Antipsychotics and Alcohol: Understanding the Risks and Interactions

Antipsychotics are medications developed to treat certain severe mental health disorders, like bipolar disorder and schizophrenia. They are only prescribed by licensed staff and should be used with caution because they can have serious side effects. Interaction with other substances (antipsychotics and alcohol, especially) can heighten those side effects or annul the effect of antipsychotics, […]

Antipsychotics are medications developed to treat certain severe mental health disorders, like bipolar disorder and schizophrenia. They are only prescribed by licensed staff and should be used with caution because they can have serious side effects. Interaction with other substances (antipsychotics and alcohol, especially) can heighten those side effects or annul the effect of antipsychotics, resulting in hallucinations and mania in some people. 

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Specialized organizations provide information on antipsychotic drugs and alcohol abuse problems, and they address both mental health and substance abuse problems. If you are experiencing any of these, a well-crafted mental health treatment can help you regain control over your life. We Level Up Treatment Centers can do exactly that.

Understanding Antipsychotics

Antipsychotics are a type of medication most frequently used to treat psychosis-related symptoms and conditions. They are usually prescribed to people who suffer from severe depression, certain forms of bipolar disorder, schizophrenia, schizoaffective disorder, and personality disorder. 

Receiving antipsychotics, however, does not necessarily mean you are being treated for psychosis. These medicines can also be used to treat certain health problems, such as physical problems (persistent hiccups, problems with balance, and nausea) and agitation and psychotic experiences in dementia.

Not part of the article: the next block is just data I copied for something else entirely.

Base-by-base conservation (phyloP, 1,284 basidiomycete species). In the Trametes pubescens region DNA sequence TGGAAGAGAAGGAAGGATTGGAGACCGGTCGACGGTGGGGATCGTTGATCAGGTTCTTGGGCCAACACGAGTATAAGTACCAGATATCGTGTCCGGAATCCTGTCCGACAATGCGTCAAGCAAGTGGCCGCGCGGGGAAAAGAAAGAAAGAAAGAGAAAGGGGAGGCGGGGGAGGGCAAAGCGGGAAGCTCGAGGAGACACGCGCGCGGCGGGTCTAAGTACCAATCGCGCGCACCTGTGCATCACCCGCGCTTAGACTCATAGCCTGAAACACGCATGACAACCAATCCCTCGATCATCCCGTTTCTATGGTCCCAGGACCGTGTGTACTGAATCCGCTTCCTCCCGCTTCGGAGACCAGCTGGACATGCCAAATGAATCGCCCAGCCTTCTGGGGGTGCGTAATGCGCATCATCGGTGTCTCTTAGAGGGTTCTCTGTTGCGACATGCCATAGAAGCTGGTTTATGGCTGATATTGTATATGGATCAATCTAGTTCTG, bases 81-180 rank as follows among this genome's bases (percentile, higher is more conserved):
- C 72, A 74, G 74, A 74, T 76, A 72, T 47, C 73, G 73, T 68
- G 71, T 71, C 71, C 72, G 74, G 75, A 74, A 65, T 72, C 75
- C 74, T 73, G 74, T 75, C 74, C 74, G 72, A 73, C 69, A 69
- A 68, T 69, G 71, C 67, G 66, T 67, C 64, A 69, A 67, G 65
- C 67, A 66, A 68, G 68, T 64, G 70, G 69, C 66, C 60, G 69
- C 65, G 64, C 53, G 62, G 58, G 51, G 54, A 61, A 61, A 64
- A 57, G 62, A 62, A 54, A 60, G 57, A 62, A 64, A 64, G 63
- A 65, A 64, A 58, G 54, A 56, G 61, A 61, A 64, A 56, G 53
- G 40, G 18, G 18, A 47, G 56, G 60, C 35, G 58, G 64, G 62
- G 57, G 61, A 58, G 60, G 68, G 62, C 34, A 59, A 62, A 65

There are two main types of antipsychotics:

  • First-generation antipsychotics: They are known as typical antipsychotics. They were developed first, but now they aren´t commonly used.  
  • Second-generation antipsychotics: They are known as atypical antipsychotics, and they are now the main way to treat psychosis-related conditions. It´s mostly because they have fewer side effects. 

These medications can be taken in various ways, but typically, they are swallowed (in tablet or liquid form). Occasionally, they can be prescribed as a depot injection, and when administered in hospitals, they can even be inhaled. 

Antipsychotics act by impacting brain chemistry, more precisely dopamine. Neurological research explains that they block dopamine receptors (D2/3, not D1 or D4), and though several brain regions might be involved, ventral striatal regions may play a crucial role. The effect this has on patients is detachment from symptoms, relegation of the delusions and hallucinations to the back of their minds, rather than a complete erase of the symptoms.

Knowing how antipsychotics impact the brain and what effects they have is important to understand how antipsychotics and alcohol act together. Alcohol and antipsychotic medication are a combination professionals are warning about. 

Medicines of different shapes and sizes.
The alcohol and antipsychotic medication mixture is very dangerous.

Risks of Mixing Antipsychotics and Alcohol

To understand the interaction between alcohol and antipsychotics, you need to know what the potential side effects of taking antipsychotics are. There are quite a few side effects and potential health complications to taking antipsychotic medications, and here are a few: